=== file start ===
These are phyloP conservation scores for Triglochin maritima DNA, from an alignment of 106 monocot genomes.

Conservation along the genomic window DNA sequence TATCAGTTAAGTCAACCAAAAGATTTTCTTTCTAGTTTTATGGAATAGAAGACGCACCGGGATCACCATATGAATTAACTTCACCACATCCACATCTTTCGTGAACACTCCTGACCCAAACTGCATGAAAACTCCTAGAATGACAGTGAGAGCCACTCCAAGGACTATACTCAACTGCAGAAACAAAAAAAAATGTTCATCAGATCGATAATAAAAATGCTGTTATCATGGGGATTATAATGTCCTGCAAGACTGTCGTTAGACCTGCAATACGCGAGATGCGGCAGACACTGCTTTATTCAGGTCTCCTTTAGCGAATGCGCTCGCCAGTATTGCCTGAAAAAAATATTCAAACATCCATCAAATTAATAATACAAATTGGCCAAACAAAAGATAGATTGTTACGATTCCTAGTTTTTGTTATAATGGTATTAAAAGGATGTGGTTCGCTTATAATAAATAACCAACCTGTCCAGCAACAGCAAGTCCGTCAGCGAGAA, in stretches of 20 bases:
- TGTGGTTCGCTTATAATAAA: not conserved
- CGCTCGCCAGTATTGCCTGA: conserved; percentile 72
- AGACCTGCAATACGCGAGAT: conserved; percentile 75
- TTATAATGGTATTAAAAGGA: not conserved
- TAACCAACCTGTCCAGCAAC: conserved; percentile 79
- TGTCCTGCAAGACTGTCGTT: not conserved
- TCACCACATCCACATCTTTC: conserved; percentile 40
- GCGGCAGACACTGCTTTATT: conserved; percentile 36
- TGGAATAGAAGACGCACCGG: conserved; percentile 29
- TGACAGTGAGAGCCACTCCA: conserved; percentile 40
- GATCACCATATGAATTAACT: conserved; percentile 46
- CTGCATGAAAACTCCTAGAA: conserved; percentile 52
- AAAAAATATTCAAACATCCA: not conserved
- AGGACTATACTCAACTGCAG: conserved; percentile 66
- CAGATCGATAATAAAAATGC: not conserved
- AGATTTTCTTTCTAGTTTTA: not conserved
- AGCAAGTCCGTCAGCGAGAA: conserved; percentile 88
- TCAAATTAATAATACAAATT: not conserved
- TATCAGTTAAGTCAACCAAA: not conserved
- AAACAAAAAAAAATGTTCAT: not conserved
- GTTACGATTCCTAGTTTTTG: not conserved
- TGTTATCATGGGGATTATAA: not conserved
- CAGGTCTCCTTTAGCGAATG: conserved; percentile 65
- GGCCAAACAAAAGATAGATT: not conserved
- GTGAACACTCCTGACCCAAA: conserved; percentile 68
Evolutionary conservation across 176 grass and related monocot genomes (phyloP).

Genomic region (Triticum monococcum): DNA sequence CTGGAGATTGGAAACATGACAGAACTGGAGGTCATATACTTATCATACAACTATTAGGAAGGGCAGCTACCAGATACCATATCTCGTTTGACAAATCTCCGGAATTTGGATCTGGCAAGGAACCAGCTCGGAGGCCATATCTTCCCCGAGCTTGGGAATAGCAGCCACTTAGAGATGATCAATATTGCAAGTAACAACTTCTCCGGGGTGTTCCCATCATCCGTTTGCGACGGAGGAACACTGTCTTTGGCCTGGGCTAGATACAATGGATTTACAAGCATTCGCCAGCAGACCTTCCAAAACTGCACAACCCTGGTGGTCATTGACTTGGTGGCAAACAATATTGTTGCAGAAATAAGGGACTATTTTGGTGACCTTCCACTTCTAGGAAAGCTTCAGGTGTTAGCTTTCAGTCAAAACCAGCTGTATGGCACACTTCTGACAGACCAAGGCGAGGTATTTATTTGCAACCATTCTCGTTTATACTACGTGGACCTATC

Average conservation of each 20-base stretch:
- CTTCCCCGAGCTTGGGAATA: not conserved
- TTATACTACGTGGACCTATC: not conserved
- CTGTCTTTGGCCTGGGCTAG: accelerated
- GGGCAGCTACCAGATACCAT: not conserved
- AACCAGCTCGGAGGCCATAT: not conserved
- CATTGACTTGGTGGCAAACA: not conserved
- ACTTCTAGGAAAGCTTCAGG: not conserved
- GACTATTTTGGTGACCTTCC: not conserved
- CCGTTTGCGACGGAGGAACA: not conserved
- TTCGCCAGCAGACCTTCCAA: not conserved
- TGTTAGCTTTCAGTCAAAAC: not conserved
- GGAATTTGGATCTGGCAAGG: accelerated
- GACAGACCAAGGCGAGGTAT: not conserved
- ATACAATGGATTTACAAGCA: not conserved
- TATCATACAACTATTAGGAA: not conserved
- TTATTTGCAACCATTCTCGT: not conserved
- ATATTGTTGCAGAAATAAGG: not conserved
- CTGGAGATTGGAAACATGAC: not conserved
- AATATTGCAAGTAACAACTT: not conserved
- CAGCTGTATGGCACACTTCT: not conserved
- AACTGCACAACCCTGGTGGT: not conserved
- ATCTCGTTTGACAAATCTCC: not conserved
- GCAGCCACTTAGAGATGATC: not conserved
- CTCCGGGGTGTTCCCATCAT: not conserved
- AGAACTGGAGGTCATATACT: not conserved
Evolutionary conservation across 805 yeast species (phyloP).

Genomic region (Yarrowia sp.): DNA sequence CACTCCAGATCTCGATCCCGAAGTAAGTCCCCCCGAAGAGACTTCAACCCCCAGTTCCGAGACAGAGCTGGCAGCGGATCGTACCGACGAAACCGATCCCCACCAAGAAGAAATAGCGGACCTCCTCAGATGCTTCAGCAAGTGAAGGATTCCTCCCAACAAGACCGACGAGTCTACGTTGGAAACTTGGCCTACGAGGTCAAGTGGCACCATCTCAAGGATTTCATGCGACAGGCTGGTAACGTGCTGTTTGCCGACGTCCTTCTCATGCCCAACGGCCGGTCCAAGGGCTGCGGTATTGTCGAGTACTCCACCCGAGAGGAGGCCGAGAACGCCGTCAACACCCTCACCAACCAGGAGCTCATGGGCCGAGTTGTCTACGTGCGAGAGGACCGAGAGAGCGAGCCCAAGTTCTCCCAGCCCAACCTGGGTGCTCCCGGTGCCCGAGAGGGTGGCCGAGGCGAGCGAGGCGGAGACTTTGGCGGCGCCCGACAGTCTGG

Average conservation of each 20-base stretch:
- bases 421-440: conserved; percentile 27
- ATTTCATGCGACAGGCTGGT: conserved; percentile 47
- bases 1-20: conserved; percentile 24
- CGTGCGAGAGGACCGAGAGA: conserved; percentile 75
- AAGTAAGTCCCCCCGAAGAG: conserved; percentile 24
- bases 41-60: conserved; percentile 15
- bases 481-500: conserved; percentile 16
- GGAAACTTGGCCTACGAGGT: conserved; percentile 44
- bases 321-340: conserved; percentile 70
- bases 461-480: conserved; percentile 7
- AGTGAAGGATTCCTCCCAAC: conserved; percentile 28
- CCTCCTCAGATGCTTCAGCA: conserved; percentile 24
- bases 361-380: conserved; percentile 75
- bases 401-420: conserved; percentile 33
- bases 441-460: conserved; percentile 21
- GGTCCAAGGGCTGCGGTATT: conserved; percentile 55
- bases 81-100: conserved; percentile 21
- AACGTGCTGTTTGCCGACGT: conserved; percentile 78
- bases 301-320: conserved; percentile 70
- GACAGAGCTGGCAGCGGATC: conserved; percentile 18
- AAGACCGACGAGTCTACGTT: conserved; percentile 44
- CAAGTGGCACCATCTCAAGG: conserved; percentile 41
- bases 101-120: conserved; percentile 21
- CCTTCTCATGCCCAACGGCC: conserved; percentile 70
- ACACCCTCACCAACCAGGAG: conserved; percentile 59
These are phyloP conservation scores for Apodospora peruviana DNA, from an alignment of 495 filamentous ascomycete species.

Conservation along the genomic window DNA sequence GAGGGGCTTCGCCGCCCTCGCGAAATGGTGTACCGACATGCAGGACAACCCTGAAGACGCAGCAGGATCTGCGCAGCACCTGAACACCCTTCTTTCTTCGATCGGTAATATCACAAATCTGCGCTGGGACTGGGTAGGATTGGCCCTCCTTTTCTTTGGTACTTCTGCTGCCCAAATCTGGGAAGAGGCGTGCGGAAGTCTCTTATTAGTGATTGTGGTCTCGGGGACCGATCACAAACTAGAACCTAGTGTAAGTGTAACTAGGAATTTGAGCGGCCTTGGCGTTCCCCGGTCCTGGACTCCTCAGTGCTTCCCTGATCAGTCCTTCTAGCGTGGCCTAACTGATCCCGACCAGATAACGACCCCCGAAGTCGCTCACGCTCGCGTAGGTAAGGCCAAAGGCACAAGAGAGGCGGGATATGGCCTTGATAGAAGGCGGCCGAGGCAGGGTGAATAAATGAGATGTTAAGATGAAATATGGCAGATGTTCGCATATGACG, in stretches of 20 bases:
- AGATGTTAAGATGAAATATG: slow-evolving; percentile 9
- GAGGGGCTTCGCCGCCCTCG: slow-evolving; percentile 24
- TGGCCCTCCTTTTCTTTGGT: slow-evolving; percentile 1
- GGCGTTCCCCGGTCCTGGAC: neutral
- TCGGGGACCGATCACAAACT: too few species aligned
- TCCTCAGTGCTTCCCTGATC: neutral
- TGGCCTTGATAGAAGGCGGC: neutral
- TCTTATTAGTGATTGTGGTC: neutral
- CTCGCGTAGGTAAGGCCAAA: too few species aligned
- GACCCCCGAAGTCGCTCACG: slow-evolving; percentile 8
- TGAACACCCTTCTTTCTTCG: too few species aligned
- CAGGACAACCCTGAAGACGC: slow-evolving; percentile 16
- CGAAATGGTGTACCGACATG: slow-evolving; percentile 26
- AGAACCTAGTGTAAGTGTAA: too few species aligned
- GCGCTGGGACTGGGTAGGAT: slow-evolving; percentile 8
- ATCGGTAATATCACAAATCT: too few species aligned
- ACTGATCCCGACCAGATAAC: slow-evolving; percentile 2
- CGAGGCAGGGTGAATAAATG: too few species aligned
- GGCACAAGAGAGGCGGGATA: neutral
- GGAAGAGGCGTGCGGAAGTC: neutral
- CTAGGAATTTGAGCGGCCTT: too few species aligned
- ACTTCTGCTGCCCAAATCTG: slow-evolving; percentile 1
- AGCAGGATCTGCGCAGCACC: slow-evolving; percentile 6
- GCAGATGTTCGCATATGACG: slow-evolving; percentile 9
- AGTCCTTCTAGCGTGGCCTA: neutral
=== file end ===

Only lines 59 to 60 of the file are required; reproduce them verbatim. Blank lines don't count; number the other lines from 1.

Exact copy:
- bases 421-440: conserved; percentile 27
- ATTTCATGCGACAGGCTGGT: conserved; percentile 47